One dish I love the most is Halo-halo, which means “mix mix” in Tagalog. It is the ultimate dessert dish that has everything ranging from ice-cream to tapioca, slush ice, fruit and pudding. The family bought me a huge one on my first day there.

Another dish I like is Sisig – pork ears and livers chopped finely and served on a hotplate with rice. The crunchiness and softness come together to make a savory dish.

And of course lechon, a roasted suckling piglet with crispy skin. A party cannot be made without it, and families get together to share one whole piglet.

On Christmas’ eve, we went to a beach resort for some quiet and cosy family time, away from the fireworks and big family parties that widely take place to celebrate this festive occasion.

Filipinos are Catholic and Christmas is an important festival. The celebration starts in September. Families put on decorations, children sing carols, people go to the churches, everyone plays with firecrackers, and at midnight on Christmas’ eve, parents wake children up to tell them “Santa Claus has stopped by to leave you a sock with gifts in”.

My Christmas’ eve was different. Mercury’s mom and niece and I sat by the beach to have a nice long chat. Her mom is proud of her children, who are all achievers and professionals. Her niece is also an English major student who aspires to teach Korean people English.

The family has produced a lot of engineers, teachers and nurses. Mercury’s mom, who is 70 years old, speaks fluent English.

While the skills are there, job opportunities aren’t. The talented people have no choice but to leave for foreign countries.

One thing that Mercury never quite mentioned to me was the misperception she received from Hong Kongers, who probably assumed she was one of the domestic helpers. In fact, she’s an engineer who leads a team of 15 people – all men.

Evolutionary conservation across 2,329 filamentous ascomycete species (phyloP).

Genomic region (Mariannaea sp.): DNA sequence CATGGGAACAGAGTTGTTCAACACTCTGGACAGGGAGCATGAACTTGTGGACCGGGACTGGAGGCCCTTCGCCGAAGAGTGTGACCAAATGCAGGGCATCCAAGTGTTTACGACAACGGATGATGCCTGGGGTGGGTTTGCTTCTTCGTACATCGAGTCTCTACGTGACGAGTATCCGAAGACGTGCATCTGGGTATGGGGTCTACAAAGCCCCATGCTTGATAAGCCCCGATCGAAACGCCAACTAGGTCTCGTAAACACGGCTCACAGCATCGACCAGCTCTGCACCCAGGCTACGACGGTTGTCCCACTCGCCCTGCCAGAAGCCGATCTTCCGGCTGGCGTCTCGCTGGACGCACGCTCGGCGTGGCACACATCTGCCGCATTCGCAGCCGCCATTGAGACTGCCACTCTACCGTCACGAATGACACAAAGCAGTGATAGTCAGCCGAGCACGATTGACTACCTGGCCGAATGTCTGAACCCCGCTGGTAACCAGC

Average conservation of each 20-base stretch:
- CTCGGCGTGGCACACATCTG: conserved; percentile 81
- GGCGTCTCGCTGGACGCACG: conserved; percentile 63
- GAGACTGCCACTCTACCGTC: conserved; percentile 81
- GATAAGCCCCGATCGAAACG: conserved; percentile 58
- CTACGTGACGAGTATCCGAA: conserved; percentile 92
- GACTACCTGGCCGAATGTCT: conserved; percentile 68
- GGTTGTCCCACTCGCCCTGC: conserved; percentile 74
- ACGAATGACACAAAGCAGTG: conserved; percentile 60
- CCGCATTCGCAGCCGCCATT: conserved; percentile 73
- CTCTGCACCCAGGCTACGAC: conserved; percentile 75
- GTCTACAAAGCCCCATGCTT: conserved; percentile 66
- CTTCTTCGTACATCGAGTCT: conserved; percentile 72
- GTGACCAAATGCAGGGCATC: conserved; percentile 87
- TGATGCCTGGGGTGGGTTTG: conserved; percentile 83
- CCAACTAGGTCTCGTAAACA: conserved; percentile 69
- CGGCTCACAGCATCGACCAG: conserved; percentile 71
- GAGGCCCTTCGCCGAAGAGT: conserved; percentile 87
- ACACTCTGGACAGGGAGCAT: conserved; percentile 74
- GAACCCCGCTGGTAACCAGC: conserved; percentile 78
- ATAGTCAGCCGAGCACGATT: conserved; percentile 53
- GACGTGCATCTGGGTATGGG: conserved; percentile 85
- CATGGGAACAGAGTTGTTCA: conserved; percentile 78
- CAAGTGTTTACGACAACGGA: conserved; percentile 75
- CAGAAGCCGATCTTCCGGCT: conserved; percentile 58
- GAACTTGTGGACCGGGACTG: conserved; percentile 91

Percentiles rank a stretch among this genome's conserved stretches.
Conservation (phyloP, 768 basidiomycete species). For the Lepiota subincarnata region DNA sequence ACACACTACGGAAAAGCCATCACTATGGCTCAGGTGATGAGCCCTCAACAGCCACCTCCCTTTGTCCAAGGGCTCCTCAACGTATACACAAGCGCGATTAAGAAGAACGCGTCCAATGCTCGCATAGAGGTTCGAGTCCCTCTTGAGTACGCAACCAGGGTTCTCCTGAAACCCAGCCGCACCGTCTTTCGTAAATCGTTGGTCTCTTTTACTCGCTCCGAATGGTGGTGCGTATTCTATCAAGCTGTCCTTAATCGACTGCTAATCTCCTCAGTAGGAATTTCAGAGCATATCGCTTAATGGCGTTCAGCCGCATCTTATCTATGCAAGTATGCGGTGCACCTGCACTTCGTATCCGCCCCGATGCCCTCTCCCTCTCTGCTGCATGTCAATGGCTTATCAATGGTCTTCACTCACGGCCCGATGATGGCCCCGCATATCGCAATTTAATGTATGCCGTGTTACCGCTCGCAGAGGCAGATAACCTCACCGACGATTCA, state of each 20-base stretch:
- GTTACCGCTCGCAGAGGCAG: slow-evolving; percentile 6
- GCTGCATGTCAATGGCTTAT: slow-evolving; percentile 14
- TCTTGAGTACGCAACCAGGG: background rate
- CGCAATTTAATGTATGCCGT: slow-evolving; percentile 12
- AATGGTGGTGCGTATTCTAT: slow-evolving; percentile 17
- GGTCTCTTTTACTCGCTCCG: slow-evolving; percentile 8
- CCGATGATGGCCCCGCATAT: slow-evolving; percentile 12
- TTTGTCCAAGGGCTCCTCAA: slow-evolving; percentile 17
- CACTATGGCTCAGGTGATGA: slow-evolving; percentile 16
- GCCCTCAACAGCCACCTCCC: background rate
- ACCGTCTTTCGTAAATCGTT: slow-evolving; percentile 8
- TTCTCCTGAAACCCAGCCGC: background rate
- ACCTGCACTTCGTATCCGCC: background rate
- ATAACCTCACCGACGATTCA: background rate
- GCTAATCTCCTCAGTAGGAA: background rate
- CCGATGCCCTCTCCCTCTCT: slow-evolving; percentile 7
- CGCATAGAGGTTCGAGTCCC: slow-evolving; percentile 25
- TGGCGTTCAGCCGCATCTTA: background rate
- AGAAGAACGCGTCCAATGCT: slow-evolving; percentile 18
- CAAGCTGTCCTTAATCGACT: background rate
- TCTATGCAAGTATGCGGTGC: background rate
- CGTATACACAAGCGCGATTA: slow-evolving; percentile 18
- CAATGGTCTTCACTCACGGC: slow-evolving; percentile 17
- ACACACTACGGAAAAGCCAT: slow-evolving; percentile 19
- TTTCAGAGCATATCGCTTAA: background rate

“She would fight back when the Chinese looked down to her,” her mom told me.

At that moment, I felt so ashamed of my people.

The Filipinos, regardless of their occupations in Hong Kong, are some of the most interesting people I’ve ever met. They are way more fun than the locals and they instantly welcomed me to the group. One time I was invited by Mercury to go hiking and coasteering with them. Oh my, they are the most daring and adventurous people I’ve ever known, always going off the beaten track.

I remember that day one young woman telling me how she disagreed with the parenting here. The protective Hong Kong parents did not let their kid try anything, whereas she encouraged the kid to explore.

In many ways, I have great respect for the Filipinos and have always enjoyed being with them. After all, they are the most joyful people I know of. There is always laughter.

This can be proven by my Christmas with them.

After we came back from the beach resort, we went to a family party on Christmas day. It took place in a very lovely house with lots of Christmas decorations. There were so many guests, so much food and so much joy.

The moment I stepped into the house, Mercury’s aunt dragged me around to introduce me to everybody. I sat down with them to eat, danced with them and drank beer with the men. We took dozens of photos together.

I don’t remember the last time I had a big family party like this, and I envy them. As mentioned, family is a big part of life there.

Even though Mercury and her siblings all work and live abroad, they still keep a presence in the house with many family photos hanged everywhere.

Through them, I experienced Filipino hospitality, which is one of the warmest I’ve ever received. They were very willing to welcome me and tell me so many things about their country. Now I have learned a few useful words, known what’s trending there, and understood them better.

We came home after the big family party, getting ready for a quiet and easy evening. A voice came outside the house. My dear friend Mercury surprised us all – she made it back home, just in time for the last hours of Christmas.